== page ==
- Waste of electrical and electronic equipment (WEEE);

  • The WEEE Directive (Directive 2002/96/EC) provided for the creation of collection schemes where consumers return their WEEE free of charge. These schemes aim to increase the recycling of WEEE and/or re-use.

- End of life vehicles (ELV);

  • Directive 2000/53/EC (the "ELV Directive") on end-of life vehicles aims at making dismantling and recycling of ELVs more environmentally friendly. It sets clear quantified targets for reuse, recycling and recovery of the ELVs and their components.

- Mining;

  • Waste from extractive operations (i.e. waste from extraction and processing of mineral resources) is one of the largest waste streams in the EU. Wastes from the extractive industries have therefore to be properly managed in order to ensure in particular the long-term stability of disposal facilities and to prevent or minimise any water and soil pollution arising from acid or alkaline drainage and leaching of heavy metals.

- Packaging;

  • The Directive 94/62/EC aims at providing a high level of environmental protection and ensuring the functioning of the internal market by avoiding obstacles to trade and distortion and restriction of competition.

- Polychlorinated biphenyls and polychlorinated terphenyls (PCBs / PCTs);

  • Directive 96/59/EC on the disposal of PCBs and PCTs aims at disposing completely of PCBs and equipment containing PCBs as soon as possible.

- Persistent Organic Pollutants (POPs);

  • The international community has called for actions to reduce and eliminate production, use and releases of these substances. There are two international legally binding instruments - The Protocol to the regional UNECE Convention on Long-Range Transboundary Air Pollution (CLRTAP) on POPs and The global Stockholm Convention on POPs.

- Polyvinyl Chloride (PVC);

  • The Green Paper is a discussion document published by the Commission on this specific policy area. It is primarily addressed to all the parties (organisations and individuals) interested in the issues related to PVC.

- Sewage sludge;

  • The Sewage Sludge Directive 86/278/EEC seeks to encourage the use of sewage sludge in agriculture and to regulate its use in such a way as to prevent harmful effects on soil, vegetation, animals and man.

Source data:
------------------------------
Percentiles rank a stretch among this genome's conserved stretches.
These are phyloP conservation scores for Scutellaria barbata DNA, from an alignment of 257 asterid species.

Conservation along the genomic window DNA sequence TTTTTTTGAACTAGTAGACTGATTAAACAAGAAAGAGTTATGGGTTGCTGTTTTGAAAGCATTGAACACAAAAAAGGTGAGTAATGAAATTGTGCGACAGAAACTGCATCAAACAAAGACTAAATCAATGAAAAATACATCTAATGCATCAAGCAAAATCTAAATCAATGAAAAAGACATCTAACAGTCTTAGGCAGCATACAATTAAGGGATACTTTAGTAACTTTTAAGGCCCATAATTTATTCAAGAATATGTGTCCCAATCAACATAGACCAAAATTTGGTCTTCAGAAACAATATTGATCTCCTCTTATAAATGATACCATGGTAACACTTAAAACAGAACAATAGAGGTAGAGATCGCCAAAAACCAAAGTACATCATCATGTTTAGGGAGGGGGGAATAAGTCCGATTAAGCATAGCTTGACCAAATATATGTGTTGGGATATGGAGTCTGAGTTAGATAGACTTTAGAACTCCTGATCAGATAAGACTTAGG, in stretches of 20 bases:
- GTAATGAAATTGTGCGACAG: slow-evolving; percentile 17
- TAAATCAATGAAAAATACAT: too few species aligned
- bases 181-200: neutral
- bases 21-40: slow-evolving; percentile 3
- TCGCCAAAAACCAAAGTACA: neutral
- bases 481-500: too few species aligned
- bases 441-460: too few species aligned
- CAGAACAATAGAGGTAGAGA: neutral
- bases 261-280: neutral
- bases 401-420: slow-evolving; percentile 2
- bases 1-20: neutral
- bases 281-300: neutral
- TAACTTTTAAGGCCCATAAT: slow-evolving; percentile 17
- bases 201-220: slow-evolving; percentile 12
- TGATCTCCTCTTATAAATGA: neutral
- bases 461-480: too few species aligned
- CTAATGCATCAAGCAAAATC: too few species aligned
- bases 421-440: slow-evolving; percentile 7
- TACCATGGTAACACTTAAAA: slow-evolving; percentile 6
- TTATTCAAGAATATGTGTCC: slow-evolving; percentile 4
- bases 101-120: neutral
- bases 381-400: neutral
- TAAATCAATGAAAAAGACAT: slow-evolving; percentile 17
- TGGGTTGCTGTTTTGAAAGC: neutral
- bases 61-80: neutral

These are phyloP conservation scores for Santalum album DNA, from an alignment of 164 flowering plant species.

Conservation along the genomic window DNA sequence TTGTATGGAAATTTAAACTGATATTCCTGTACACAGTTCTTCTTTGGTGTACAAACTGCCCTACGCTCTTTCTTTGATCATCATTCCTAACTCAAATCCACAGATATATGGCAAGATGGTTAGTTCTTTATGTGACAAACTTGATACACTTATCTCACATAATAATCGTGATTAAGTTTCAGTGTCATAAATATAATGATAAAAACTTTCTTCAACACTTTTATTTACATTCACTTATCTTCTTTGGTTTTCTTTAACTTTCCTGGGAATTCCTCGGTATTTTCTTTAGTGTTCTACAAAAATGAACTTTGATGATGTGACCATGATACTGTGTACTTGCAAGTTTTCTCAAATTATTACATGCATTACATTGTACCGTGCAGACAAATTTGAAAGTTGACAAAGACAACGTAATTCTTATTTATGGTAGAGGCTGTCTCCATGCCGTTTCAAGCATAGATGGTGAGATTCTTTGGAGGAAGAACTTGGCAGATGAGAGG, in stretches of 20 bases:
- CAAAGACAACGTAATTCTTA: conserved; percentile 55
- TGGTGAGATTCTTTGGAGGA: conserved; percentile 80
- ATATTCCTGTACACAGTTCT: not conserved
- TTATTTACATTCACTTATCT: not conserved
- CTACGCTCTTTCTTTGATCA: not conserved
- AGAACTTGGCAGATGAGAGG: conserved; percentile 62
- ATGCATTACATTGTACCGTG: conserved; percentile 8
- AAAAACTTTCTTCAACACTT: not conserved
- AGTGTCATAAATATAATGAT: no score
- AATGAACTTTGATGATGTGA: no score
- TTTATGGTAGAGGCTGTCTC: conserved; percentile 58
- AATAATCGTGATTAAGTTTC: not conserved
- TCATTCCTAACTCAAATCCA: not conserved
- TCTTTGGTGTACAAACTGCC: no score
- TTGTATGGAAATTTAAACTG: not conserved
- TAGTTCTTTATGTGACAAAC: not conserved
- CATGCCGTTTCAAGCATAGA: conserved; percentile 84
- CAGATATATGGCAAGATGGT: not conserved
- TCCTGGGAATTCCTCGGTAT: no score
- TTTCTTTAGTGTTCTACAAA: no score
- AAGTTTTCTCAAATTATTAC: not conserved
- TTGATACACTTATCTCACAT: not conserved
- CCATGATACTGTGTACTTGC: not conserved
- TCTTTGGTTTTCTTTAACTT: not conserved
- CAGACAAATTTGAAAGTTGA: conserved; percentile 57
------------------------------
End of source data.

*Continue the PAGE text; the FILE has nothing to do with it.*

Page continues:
- Ship recycling;

  • Recycling of ships sailing under the flag of an EU Member State is governed by the EU Waste Shipment Regulation, which prohibits the export of hazardous waste to non-OECD countries. However, the existing legislation is not specifically designed for ships and is often circumvented.

- Titanium dioxide;

  • Existing Community legislation on waste from the titanium dioxide industry aims to prevent and progressively reduce pollution caused by waste from the titanium dioxide industry with a view to the elimination of such pollution.

- Waste oils;

  • Waste oils are governed by the Waste Framework Directive 2008/98/EC, which stipulates that Member States shall take the necessary measures to ensure that waste oils are collected separately, where this is technically feasible, and are treated in accordance to legislation.

 

See more information http://ec.europa.eu/environment/waste/index.htm and http://ec.europa.eu/environment/waste/legislation/c.htm

 

Legislation on requirements on reporting and questionnaire

Member States have various reporting obligations concerning implementation of waste legislation. The two main types of reports include:

  • Reporting on targets: annual (or bi-annual) reporting on the achievement of various targets for waste collection, re-use, recycling and / or recovery;
  • Implementation Reports: these three-annual reports are based on questionnaires established in Commission Decisions together with the Member States (see the list under "Legislation – Implementation Questionnaires" below), and cover the main aspects of implementation of waste legislation.

There are two ways of reporting:

  • Reporting on targets: These reports are sent directly to Eurostat, typically 18 months after the end of the given reporting period;
  • Implementation Reports: These reports are to be sent directly to the Commission's DG Environment.

See more information http://ec.europa.eu/environment/waste/reporting/index.htm

This project is funded by the European Union

And implemented by a consortium led by